- If the convertible bond is undervalued compared to the underlying stock, an arbitrageur will take a long position in the convertible bond and a short part in the store.
- If the convertible bond is overvalued compared to the underlying stock, the arbitrageur will buy the stock (take a long position) and sell the bond (take a short position).
- In such a strategy, managers try to maintain a delta-neutral position so that the bond and stock positions offset each other as the market fluctuates.
- Convertible arbitrage generally thrives on volatility. The reason is that the more the shares bounce, the more opportunities arise to adjust the delta-neutral hedge and book trading profits.
- Visions Co. issues a 1-year bond with a 5% coupon rate. So, on the first day of trading, it has a par value of $1,000, and if you held it to maturity (1 year), you would have collected $50 of interest.
- Whenever the bondholder desires, they can convert the bond into 50 shares of Vision’s common shares. The stock price at that time was $20.
- If Vision’s stock price rises to $25, the convertible bondholder could exercise their conversion privilege. They can now receive 50 shares of Vision’s stock.
- 50 shares at $25 are worth $1250. So, if the convertible bondholder bought the bond at issue ($1000), they have now made a profit of $250. If they decide to sell the bond, they could command $1250 for the bond.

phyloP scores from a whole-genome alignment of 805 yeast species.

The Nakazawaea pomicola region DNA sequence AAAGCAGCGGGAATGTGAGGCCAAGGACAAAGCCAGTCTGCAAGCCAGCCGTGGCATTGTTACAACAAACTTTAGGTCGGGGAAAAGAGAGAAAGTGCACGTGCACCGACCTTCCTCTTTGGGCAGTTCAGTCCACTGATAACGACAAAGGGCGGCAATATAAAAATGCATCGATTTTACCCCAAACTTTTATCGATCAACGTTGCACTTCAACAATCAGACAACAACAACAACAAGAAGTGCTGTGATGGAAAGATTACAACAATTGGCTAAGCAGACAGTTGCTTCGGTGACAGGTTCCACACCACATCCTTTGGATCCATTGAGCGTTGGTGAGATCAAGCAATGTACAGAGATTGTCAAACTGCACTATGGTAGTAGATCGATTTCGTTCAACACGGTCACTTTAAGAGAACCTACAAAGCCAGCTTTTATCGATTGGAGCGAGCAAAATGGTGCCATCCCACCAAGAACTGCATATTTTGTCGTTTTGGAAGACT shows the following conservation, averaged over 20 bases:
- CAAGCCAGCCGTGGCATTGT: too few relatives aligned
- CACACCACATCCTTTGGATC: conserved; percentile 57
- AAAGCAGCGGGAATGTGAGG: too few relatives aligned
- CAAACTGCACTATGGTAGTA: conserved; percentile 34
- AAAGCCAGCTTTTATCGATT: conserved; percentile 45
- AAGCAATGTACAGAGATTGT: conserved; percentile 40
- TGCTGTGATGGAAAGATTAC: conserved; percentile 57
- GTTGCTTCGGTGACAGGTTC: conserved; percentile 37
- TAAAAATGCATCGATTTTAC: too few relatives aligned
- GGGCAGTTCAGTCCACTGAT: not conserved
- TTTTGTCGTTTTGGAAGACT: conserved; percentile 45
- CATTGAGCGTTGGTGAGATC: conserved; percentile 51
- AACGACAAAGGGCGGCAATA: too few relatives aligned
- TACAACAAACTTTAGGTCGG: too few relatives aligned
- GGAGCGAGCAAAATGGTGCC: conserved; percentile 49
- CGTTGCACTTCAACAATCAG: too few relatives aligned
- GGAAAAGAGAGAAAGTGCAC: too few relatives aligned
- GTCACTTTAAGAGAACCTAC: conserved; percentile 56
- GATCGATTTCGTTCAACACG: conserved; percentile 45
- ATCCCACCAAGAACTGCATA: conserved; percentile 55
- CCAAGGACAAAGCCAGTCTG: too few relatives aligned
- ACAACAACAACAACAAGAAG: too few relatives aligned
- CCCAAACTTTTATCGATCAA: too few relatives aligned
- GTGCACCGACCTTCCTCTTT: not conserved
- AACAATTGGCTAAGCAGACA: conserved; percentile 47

- But what if the stock price drops to $15? The conversion comes to $750 ($15 *50). If this happens, you could never exercise your right to convert to common shares. You can then collect the coupon payments and your original principal at maturity.
Capital Structure Arbitrage
This strategy involves purchasing an undervalued security of a firm while simultaneously selling its overvalued security. Its objective is to profit from the pricing inefficiency in the issuing firm’s capital structure.
- Many directional, quantitative, and market-neutral credit hedge funds use this strategy.
- It includes going long in one security in a company’s capital structure while at the same time going short in another security in that same company’s capital structure.
- For example, long the sub-ordinate bonds and short the senior bonds, or long equity and short CDS.
An excellent example of this is when news breaks about a particular company stating that it has been performing particularly poorly. In such a case, its bond and stock prices will likely fall heavily. But the stock price will fall by a greater degree for several reasons:
- In the case of company liquidation, bondholders have a priority claim, which places stockholders at a higher risk of losing their investment.
- Dividends are likely to be reduced.
- The market for stocks is usually more liquid as it reacts to news more dramatically.